- anonymous

no

- anonymous

So what do you mean
5-3a
3a + 8c
?

- anonymous

5 - 3 + 2
Has how many terms?

- anonymous

2

- anonymous

(5) - (3) + (2)

- anonymous

Or if you prefer
(5) + (-3) + (2)

- anonymous

How many things are being added together?

- anonymous

3

- anonymous

yes

- anonymous

5 - 4 + 2 + 6

- anonymous

How many terms?

- anonymous

so each number is a term

- anonymous

no, each thing you are adding together as part of the sum is a term

- anonymous

a + b + c
Has no numbers, but still has 3 terms

- anonymous

so 4a+6b+8c is 3 or 6 terms

- anonymous

3 terms.

- anonymous

k

- anonymous

But!
4*3c + 7b + 4*12*7a
Also has 3 terms

- anonymous

What is the second term of the above expression?

- anonymous

7b

- anonymous

right.

- anonymous

Ok, now going back to products

- anonymous

7b is a product

- anonymous

you know that 7b is the same as 7*b yes?

- anonymous

I think you're being trolled...

- anonymous

yes or 7(b)

- anonymous

Yes, exactly

- anonymous

Ok, so how many factors are in the product 7b?

- anonymous

2

- anonymous

good

- anonymous

Ok, so what is \(7bc^2\) a sum, or a product?

- anonymous

product

- anonymous

Ok, here's a trickier one.
4(a + 3)
Sum or a product?

- anonymous

sum

- anonymous

If I tell you that b = a+3
Wouldn't that expression be 4b ?

- anonymous

is 4b a sum or a product?

- anonymous

product

- anonymous

If 4b is a product, then 4(a+3) must be a product, cause they're basically the same expression

- anonymous

ok

- anonymous

So if 4b is a product, what are its factors?

- anonymous

3,1

- anonymous

No. The factors of 4b are 4, and b

- anonymous

oh yeah sry

- anonymous

So if
b = a+3
What are the factors of the product
4(a+3)

- anonymous

a
3

- anonymous

What are the factors of 4b again?

- anonymous

4
b

- anonymous

Ok, in the expression (the product)
4(a+3)
What are the factors (things being multiplied together to form the product)?

- anonymous

4
a
4
3

- anonymous

No.

- anonymous

4(a+3) is
4 times (a+3)
What two things are being multiplied!!?

- anonymous

4
(a+3)

- anonymous

yes

- anonymous

The product 4(a+3) has 2 factors. They are 4 and (a+3)

- anonymous

One of those factors is a sum. Which one is a sum?

- anonymous

(a+3)

- anonymous

What are the terms of the sum (a+3)

- anonymous

a
3

- anonymous

Correct

- anonymous

Lets try this one

- anonymous

(x+1)(x-2)
A product? or a sum?

- anonymous

(x+1) sum
(x-2) difference

- anonymous

no.

- anonymous

It is a product.
(x+1)(x-2)
is
(x+1) TIMES (x-2)
It is two things multiplied together.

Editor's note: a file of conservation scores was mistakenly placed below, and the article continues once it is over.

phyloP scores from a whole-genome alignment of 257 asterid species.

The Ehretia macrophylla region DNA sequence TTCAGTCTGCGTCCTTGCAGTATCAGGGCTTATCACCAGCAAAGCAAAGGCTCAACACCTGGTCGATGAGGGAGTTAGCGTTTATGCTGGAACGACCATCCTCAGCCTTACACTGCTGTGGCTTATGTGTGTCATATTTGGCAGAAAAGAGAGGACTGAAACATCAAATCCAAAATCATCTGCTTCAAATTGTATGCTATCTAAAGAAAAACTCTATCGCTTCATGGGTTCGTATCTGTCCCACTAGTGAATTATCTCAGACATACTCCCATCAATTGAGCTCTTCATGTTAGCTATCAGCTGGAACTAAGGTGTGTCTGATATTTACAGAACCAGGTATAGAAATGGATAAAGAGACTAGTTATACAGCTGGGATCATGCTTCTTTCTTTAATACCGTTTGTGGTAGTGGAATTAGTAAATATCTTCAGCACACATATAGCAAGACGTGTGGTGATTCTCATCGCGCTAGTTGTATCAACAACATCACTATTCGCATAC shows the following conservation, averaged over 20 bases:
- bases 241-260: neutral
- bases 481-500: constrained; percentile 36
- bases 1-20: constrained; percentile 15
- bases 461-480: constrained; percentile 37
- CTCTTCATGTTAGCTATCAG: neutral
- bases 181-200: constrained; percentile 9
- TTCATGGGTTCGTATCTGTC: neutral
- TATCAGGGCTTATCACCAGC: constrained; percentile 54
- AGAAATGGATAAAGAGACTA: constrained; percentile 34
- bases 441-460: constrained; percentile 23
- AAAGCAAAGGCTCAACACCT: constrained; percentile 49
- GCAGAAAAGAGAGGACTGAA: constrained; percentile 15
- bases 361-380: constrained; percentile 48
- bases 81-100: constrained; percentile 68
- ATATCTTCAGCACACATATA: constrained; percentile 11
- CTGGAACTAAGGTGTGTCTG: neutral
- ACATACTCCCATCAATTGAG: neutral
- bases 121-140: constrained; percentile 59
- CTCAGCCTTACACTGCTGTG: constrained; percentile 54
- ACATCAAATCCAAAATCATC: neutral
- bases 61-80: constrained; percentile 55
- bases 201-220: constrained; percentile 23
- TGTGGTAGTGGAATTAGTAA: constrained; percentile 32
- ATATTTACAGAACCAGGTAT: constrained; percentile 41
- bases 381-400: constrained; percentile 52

- anonymous

oh ok i get it

- anonymous

Each of those two things by themselves is a sum, but when you multiply them together it's a product.

- anonymous

What is
4(s^5 + 4s^3 - 8s -5)
A product? or a sum?

- anonymous

product

- anonymous

yay!

- anonymous

What are the factors of this product?

- anonymous

4
s^5+4s^3-8s-5

- anonymous

yes!

- anonymous

Now, the second factor has many terms with s in them

- anonymous

I want you to find each term with a factor of s

- anonymous

s^5
4s^3
8s

- anonymous

Yes, now. Factor an s out of each of those terms, this will make a product where one factor is an s, and the other factor is the sum of the terms that you took the s from.

- anonymous

s+4^3-8

- anonymous

I'm not sure where to begin there. You were doing well up until that point, so something about my instructions must not have made sense.

- anonymous

i just dont understand what you mean

- anonymous

4 + 16 + 12
Factor a 4 from each of those terms.

- anonymous

4(1+4+3)

- anonymous

yes! perfect

- anonymous

4a + 3a + 2a
Factor an a from each of those terms

- anonymous

a(4+3+2)^3

- anonymous

What is the ^3 for?

- anonymous

Why didn't you do the same thing you did for the 4?

- anonymous

i thought for the a's

- anonymous

It wasn't 4(1+4+3)^3

- anonymous

Just put an 'a' out front, and then divide each term by a.

- anonymous

ok

- anonymous

So what is it?

- anonymous

s(^5 +4^3-8)

- anonymous

No. We went over this before.
s^5 divided by s is?

- anonymous

s^4

- anonymous

s(s^4+4s^2-8)

- anonymous

Yes

- anonymous

Now take the terms in the original equation that you factored that s from, and put square brackets [] around them

- anonymous

[4(s^4+4s^3-8s-5]

- anonymous

a) that is not the original equation
b) the 4 out front is not one of the terms you took an s from

- anonymous

If you do not understand the instructions why don't you ask to clarify?